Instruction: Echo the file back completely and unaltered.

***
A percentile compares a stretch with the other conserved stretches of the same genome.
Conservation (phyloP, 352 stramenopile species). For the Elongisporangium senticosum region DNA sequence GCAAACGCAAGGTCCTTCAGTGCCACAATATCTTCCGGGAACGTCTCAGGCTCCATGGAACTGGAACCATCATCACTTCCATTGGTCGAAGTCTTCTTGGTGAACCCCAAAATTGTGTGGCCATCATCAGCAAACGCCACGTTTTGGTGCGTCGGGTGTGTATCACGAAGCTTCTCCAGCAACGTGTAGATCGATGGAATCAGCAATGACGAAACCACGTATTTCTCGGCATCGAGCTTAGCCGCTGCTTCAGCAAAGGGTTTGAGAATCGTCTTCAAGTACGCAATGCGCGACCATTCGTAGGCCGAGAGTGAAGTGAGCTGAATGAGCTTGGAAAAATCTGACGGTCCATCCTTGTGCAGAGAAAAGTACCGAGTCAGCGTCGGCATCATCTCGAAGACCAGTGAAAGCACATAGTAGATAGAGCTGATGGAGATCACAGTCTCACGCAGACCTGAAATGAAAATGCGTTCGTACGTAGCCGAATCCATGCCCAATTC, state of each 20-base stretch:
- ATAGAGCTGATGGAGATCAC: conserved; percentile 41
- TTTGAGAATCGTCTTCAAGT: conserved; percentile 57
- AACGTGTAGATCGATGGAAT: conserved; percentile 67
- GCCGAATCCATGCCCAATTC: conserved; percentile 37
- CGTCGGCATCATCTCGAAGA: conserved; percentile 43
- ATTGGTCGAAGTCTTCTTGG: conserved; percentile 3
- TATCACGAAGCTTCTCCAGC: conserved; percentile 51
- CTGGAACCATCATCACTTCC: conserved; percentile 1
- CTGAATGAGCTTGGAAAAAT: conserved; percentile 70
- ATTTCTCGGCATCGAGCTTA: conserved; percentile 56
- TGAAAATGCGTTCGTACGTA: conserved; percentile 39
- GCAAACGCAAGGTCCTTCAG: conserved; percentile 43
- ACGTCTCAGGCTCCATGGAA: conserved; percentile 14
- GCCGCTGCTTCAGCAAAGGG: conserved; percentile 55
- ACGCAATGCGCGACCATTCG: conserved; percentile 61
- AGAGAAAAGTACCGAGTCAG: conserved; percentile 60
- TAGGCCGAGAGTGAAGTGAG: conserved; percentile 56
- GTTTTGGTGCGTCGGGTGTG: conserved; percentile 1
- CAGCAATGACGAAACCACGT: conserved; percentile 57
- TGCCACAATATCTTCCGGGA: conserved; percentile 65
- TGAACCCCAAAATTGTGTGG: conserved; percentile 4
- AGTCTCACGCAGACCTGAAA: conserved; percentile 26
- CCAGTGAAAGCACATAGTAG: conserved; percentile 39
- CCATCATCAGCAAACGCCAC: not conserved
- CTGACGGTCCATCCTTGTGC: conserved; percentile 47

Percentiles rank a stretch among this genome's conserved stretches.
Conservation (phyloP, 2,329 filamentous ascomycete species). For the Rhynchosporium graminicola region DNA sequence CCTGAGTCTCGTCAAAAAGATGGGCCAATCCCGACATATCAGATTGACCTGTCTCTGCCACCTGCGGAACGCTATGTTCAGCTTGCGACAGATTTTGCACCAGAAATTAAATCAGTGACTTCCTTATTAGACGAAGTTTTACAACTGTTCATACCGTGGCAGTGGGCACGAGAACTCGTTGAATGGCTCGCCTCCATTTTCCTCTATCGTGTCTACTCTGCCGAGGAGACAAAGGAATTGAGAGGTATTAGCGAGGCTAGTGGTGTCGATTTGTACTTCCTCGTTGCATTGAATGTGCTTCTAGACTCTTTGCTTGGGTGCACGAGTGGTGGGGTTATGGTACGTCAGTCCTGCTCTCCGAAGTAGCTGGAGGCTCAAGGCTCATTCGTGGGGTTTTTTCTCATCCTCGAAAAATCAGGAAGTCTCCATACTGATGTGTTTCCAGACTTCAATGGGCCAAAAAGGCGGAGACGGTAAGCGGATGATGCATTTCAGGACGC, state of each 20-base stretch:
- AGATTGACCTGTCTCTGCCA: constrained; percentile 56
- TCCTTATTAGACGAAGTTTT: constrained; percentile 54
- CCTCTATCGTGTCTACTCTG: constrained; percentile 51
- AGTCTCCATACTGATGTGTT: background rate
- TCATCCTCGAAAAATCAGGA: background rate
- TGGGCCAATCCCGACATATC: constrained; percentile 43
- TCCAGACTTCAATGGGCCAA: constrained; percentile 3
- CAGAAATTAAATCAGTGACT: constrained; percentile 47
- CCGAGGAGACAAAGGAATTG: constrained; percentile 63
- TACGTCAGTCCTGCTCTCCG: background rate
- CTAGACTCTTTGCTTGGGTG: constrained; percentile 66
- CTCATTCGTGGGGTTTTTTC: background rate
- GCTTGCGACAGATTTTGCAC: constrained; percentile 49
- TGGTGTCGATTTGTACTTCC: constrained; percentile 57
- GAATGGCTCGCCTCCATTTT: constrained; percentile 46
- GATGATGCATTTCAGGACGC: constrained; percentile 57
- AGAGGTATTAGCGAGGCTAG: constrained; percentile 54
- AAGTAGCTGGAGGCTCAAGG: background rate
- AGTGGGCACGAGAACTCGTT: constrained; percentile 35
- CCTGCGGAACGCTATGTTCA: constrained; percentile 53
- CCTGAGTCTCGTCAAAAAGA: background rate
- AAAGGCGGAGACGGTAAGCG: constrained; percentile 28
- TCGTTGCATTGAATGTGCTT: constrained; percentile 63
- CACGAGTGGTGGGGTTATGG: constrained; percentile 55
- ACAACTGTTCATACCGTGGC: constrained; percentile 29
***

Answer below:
A percentile compares a stretch with the other conserved stretches of the same genome.
Conservation (phyloP, 352 stramenopile species). For the Elongisporangium senticosum region DNA sequence GCAAACGCAAGGTCCTTCAGTGCCACAATATCTTCCGGGAACGTCTCAGGCTCCATGGAACTGGAACCATCATCACTTCCATTGGTCGAAGTCTTCTTGGTGAACCCCAAAATTGTGTGGCCATCATCAGCAAACGCCACGTTTTGGTGCGTCGGGTGTGTATCACGAAGCTTCTCCAGCAACGTGTAGATCGATGGAATCAGCAATGACGAAACCACGTATTTCTCGGCATCGAGCTTAGCCGCTGCTTCAGCAAAGGGTTTGAGAATCGTCTTCAAGTACGCAATGCGCGACCATTCGTAGGCCGAGAGTGAAGTGAGCTGAATGAGCTTGGAAAAATCTGACGGTCCATCCTTGTGCAGAGAAAAGTACCGAGTCAGCGTCGGCATCATCTCGAAGACCAGTGAAAGCACATAGTAGATAGAGCTGATGGAGATCACAGTCTCACGCAGACCTGAAATGAAAATGCGTTCGTACGTAGCCGAATCCATGCCCAATTC, state of each 20-base stretch:
- ATAGAGCTGATGGAGATCAC: conserved; percentile 41
- TTTGAGAATCGTCTTCAAGT: conserved; percentile 57
- AACGTGTAGATCGATGGAAT: conserved; percentile 67
- GCCGAATCCATGCCCAATTC: conserved; percentile 37
- CGTCGGCATCATCTCGAAGA: conserved; percentile 43
- ATTGGTCGAAGTCTTCTTGG: conserved; percentile 3
- TATCACGAAGCTTCTCCAGC: conserved; percentile 51
- CTGGAACCATCATCACTTCC: conserved; percentile 1
- CTGAATGAGCTTGGAAAAAT: conserved; percentile 70
- ATTTCTCGGCATCGAGCTTA: conserved; percentile 56
- TGAAAATGCGTTCGTACGTA: conserved; percentile 39
- GCAAACGCAAGGTCCTTCAG: conserved; percentile 43
- ACGTCTCAGGCTCCATGGAA: conserved; percentile 14
- GCCGCTGCTTCAGCAAAGGG: conserved; percentile 55
- ACGCAATGCGCGACCATTCG: conserved; percentile 61
- AGAGAAAAGTACCGAGTCAG: conserved; percentile 60
- TAGGCCGAGAGTGAAGTGAG: conserved; percentile 56
- GTTTTGGTGCGTCGGGTGTG: conserved; percentile 1
- CAGCAATGACGAAACCACGT: conserved; percentile 57
- TGCCACAATATCTTCCGGGA: conserved; percentile 65
- TGAACCCCAAAATTGTGTGG: conserved; percentile 4
- AGTCTCACGCAGACCTGAAA: conserved; percentile 26
- CCAGTGAAAGCACATAGTAG: conserved; percentile 39
- CCATCATCAGCAAACGCCAC: not conserved
- CTGACGGTCCATCCTTGTGC: conserved; percentile 47

Percentiles rank a stretch among this genome's conserved stretches.
Conservation (phyloP, 2,329 filamentous ascomycete species). For the Rhynchosporium graminicola region DNA sequence CCTGAGTCTCGTCAAAAAGATGGGCCAATCCCGACATATCAGATTGACCTGTCTCTGCCACCTGCGGAACGCTATGTTCAGCTTGCGACAGATTTTGCACCAGAAATTAAATCAGTGACTTCCTTATTAGACGAAGTTTTACAACTGTTCATACCGTGGCAGTGGGCACGAGAACTCGTTGAATGGCTCGCCTCCATTTTCCTCTATCGTGTCTACTCTGCCGAGGAGACAAAGGAATTGAGAGGTATTAGCGAGGCTAGTGGTGTCGATTTGTACTTCCTCGTTGCATTGAATGTGCTTCTAGACTCTTTGCTTGGGTGCACGAGTGGTGGGGTTATGGTACGTCAGTCCTGCTCTCCGAAGTAGCTGGAGGCTCAAGGCTCATTCGTGGGGTTTTTTCTCATCCTCGAAAAATCAGGAAGTCTCCATACTGATGTGTTTCCAGACTTCAATGGGCCAAAAAGGCGGAGACGGTAAGCGGATGATGCATTTCAGGACGC, state of each 20-base stretch:
- AGATTGACCTGTCTCTGCCA: constrained; percentile 56
- TCCTTATTAGACGAAGTTTT: constrained; percentile 54
- CCTCTATCGTGTCTACTCTG: constrained; percentile 51
- AGTCTCCATACTGATGTGTT: background rate
- TCATCCTCGAAAAATCAGGA: background rate
- TGGGCCAATCCCGACATATC: constrained; percentile 43
- TCCAGACTTCAATGGGCCAA: constrained; percentile 3
- CAGAAATTAAATCAGTGACT: constrained; percentile 47
- CCGAGGAGACAAAGGAATTG: constrained; percentile 63
- TACGTCAGTCCTGCTCTCCG: background rate
- CTAGACTCTTTGCTTGGGTG: constrained; percentile 66
- CTCATTCGTGGGGTTTTTTC: background rate
- GCTTGCGACAGATTTTGCAC: constrained; percentile 49
- TGGTGTCGATTTGTACTTCC: constrained; percentile 57
- GAATGGCTCGCCTCCATTTT: constrained; percentile 46
- GATGATGCATTTCAGGACGC: constrained; percentile 57
- AGAGGTATTAGCGAGGCTAG: constrained; percentile 54
- AAGTAGCTGGAGGCTCAAGG: background rate
- AGTGGGCACGAGAACTCGTT: constrained; percentile 35
- CCTGCGGAACGCTATGTTCA: constrained; percentile 53
- CCTGAGTCTCGTCAAAAAGA: background rate
- AAAGGCGGAGACGGTAAGCG: constrained; percentile 28
- TCGTTGCATTGAATGTGCTT: constrained; percentile 63
- CACGAGTGGTGGGGTTATGG: constrained; percentile 55
- ACAACTGTTCATACCGTGGC: constrained; percentile 29